Twenty years ago today, 2,977 Americans died in the terrorist attacks on the morning of Sept. 11, 2001.
In the years since, more than 2,000 first responders and Ground Zero workers have succumbed to various illnesses caused by the toxic dust and debris at the site.
In the storm of hostility directed toward the Middle East after the attacks, the plight of the survivors was to some degree overlooked, and to this day it is often unknown just how severe the health ramifications were after the attacks.
When the World Trade Center collapsed, it released a deadly brew of toxic dust and debris that hung like smog over Lower Manhattan for months. The dust, a blend of thousands of tons of pulverized concrete and around 2,500 other contaminants, is thought to be the leading cause of deadly illness in those first responders who breathed it in.
The contaminants were found to be around 50% non-fibrous material and construction debris, 40% glass and other fibers, and 9.2% cellulose. Trace amounts of asbestos, lead, mercury and countless other carcinogens were detected. Polycyclic aromatic hydrocarbons, or PAH, were released into the air by the fires that burned after the crash. Those toxins, which first responders, cleanup workers, and ordinary New Yorkers breathed in each day, created a perfect storm for a multitude of diseases. Besides several different types of cancer, cases of rhinosinusitis, gastroesophageal reflux disease, amyloidosis and chronic obstructive pulmonary disease were also reported. Those are just the physical effects; high numbers of cases of post-traumatic stress disorder, depression and anxiety were also reported in survivors.
So much vitriol was directed across the world after the attacks that the situation at home got somewhat lost in the fold. Eager to get back to normal after the crisis, President George W. Bush, Environmental Protection Agency head Christine Todd Whitman, and New York City Mayor Rudy Giuliani downplayed the health risks and reopened the area around Ground Zero too soon. In addition, Giuliani mishandled the cleanup, taking responsibility from the Occupational Safety and Health Administration and the Federal Emergency Management Agency and handing it over to New York City’s Department of Design and Construction. As a result, federal safety requirements such as the wearing of respirators were often ignored and rarely enforced.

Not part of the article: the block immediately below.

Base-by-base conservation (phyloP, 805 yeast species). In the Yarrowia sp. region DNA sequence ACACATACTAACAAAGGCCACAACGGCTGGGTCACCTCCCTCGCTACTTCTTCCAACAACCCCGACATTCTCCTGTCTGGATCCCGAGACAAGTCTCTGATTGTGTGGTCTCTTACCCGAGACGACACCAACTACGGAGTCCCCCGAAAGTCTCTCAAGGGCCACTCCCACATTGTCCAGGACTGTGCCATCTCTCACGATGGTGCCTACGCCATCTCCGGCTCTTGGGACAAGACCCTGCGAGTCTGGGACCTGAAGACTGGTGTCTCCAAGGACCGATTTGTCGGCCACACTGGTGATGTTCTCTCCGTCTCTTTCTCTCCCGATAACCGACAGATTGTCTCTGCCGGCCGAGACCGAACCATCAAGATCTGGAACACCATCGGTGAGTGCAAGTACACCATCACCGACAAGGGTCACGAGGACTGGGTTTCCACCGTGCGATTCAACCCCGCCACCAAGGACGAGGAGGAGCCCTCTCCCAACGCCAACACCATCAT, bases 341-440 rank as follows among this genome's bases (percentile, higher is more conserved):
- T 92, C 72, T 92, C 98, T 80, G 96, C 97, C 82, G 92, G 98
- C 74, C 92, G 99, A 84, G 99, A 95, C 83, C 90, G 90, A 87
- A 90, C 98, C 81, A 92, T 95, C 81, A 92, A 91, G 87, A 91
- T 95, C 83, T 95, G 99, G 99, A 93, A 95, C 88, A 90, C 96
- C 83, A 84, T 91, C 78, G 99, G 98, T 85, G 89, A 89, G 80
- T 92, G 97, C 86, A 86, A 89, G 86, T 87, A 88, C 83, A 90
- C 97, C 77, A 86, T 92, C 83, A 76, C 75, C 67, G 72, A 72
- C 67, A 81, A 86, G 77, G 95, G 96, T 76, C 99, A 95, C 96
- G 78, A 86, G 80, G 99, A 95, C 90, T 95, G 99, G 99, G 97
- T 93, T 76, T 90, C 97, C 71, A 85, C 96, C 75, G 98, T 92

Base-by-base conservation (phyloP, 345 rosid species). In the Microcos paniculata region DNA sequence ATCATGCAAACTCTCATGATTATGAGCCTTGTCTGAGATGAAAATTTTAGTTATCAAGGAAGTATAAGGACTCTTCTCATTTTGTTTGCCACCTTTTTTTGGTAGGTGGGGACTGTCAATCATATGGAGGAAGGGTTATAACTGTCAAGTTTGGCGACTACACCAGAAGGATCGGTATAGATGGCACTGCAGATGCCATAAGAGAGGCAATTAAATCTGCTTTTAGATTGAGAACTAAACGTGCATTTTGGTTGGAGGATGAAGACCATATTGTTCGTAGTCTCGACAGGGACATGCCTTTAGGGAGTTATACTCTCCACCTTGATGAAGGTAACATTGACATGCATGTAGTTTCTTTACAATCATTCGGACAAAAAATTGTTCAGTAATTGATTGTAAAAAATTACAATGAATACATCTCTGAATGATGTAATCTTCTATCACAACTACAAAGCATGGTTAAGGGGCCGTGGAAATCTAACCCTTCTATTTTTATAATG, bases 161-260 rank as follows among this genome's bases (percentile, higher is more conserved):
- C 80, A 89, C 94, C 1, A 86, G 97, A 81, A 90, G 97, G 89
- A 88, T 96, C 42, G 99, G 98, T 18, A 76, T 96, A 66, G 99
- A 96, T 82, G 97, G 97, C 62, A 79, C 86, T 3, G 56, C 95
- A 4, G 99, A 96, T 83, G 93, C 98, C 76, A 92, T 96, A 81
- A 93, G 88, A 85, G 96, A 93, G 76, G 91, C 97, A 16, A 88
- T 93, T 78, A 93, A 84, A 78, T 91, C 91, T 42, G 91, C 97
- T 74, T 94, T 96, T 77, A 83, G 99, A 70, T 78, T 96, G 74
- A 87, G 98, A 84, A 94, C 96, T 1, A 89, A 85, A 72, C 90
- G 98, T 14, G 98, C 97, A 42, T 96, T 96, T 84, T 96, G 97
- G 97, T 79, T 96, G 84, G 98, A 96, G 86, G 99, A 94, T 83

While the September 11th Victim Compensation Fund was established via an Act of Congress shortly after the attacks to compensate victims of the attack and their families, the United States government did not directly address the health crisis which arose from the attacks until nearly a decade later.
The James Zadroga 9/11 Health and Compensation Act provided health aid and funding to first responders, volunteers, and survivors. The law’s namesake, NYPD Officer James Zadroga, died in January 2006 of an unknown respiratory disease attributed to exposure to toxins at Ground Zero, where he participated in rescue and recovery missions in the days following the attack.
While the original bill sponsored by Senator Bob Menendez and Representative Carolyn Maloney in 2006 failed to pass, a new version of the bill passed both houses in 2010 and was signed into law by President Barack Obama in 2011. The bill was reauthorized in 2015, extending coverage until 2090.
Today, as we remember the first responders who died in that horrific attack, let us also commemorate those who survived, those who dove into the fire and risked their lives for the good of others and the good of their country, and who suffer the consequences of that sacrifice to this day.
Kate Morano is a graduate of Morris Central School and a freshman at American University in Washington D.C. Readers can contact her at email@example.com.